BAT Sales Top Estimates as Higher Prices Offset Lower Volume
Stock Chart for British American Tobacco PLC (BATS)
British American Tobacco Plc (BATS), Europe’s largest cigarette maker, reported first-quarter revenue growth that beat estimates as the maker of Pall Mall and Dunhill raised prices to offset falling consumption.
Sales rose 5 percent excluding currency shifts, London- based BAT said in a statement today, compared with the 3.7 percent average estimate of six analysts surveyed by Bloomberg. Shipments in the three months ended March 31 fell 3.4 percent, compared with the average prediction of a 3.5 percent drop.
The company said “strong” pricing momentum is more than offsetting reduced volume. Shipments fell in all regions other than Asia Pacific, led by reductions in Brazil and southern Europe. Revenue growth of 1 percent in the quarter was restricted by adverse currency shifts, though BAT said that if current rates persist the effect will reverse for the year.
“The recurrent theme is very weak volumes in Europe,” said Martin Deboo, an analyst at Investec in London. “The first quarter was a tough one so we expect the full-year volume to be better than this suggests.”
BAT rose as much as 3.2 percent in London trading, the steepest intraday advance since Sept. 18. The stock was up 2.1 percent at 3,624 pence at 1:30 p.m., giving a gain this year of 16 percent. The U.K. benchmark FTSE 100 Index has appreciated 9.3 percent in the same period.
In addition to declining cigarette consumption, volume in the quarter was affected by comparison with a leap year and an excise tax increase in Brazil late last year, BAT said.
The company’s four global “drive brands” -- Dunhill, Kent, Lucky Strike and Pall Mall -- increased volume by 1 percent as they boosted market share in their top 40 markets.
“It is a good start and I remain confident of another year of earnings growth in line with our long-term strategic goals,” Chief Executive Officer Nicandro Durante said in the statement.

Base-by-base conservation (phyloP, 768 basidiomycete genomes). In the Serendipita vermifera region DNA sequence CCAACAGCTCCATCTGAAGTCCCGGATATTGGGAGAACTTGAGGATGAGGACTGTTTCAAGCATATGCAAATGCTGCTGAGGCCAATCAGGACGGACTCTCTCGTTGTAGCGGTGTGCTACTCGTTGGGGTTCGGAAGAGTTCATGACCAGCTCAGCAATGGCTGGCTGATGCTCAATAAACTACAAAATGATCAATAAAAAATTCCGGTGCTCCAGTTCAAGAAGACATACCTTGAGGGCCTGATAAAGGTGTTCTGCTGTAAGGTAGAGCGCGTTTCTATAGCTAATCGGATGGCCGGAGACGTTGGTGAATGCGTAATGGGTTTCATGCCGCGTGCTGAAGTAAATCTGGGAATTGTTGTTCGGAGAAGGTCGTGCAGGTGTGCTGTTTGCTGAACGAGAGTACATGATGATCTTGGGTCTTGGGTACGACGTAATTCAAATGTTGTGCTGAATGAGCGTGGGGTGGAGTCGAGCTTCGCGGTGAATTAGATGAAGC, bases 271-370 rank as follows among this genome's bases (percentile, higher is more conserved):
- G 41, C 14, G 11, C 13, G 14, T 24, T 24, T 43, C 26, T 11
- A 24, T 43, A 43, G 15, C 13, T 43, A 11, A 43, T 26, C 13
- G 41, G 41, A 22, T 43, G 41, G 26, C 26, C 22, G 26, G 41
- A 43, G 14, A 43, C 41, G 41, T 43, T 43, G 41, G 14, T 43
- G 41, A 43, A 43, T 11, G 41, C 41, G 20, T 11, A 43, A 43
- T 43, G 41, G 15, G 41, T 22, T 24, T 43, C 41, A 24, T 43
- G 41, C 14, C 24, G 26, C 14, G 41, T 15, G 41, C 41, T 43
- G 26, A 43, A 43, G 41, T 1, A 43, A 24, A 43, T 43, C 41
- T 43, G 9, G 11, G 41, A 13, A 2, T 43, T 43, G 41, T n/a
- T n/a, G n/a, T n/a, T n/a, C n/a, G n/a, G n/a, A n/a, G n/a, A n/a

Tobacco companies are battling tighter regulation, with the U.K. considering following Australia and New Zealand into making plain packaging compulsory for tobacco products. Russia on Feb. 25 introduced anti-tobacco measures to curb demand in the world’s second-largest cigarette market.
Companies are fighting back by developing alternative nicotine products and BAT said Feb. 28 it could have a “tobacco inhalation device” that is not an electronic cigarette ready to sell in the U.K. as early as next year.
“We see these nicotine products as an important growth area for us,” Chairman Richard Burrows said today at a press conference. “We have to start small, finding our way in what is largely uncharted scientific and regulatory territory, but in the medium to long term, the revenues could be material.”
Even if the U.K.’s Department of Health were to recommend the introduction of plain packaging, “we do not believe the government will try to implement the policy aggressively,” said Erik Bloomquist, an analyst at Berenberg Bank in London, who has a buy on BAT. Consumer behavior in Australia showed little change after the introduction of plain packaging, he said.
In Australia, cigarette packets have since Dec. 1 contained warnings that include photos of a gangrenous limb and a cancer victim. All cigarettes in Australia must be sold in uniform packs, with the brand name relegated to the bottom quarter of the package on a drab brown background. The law is being challenged at the World Trade Organization and at arbitration.
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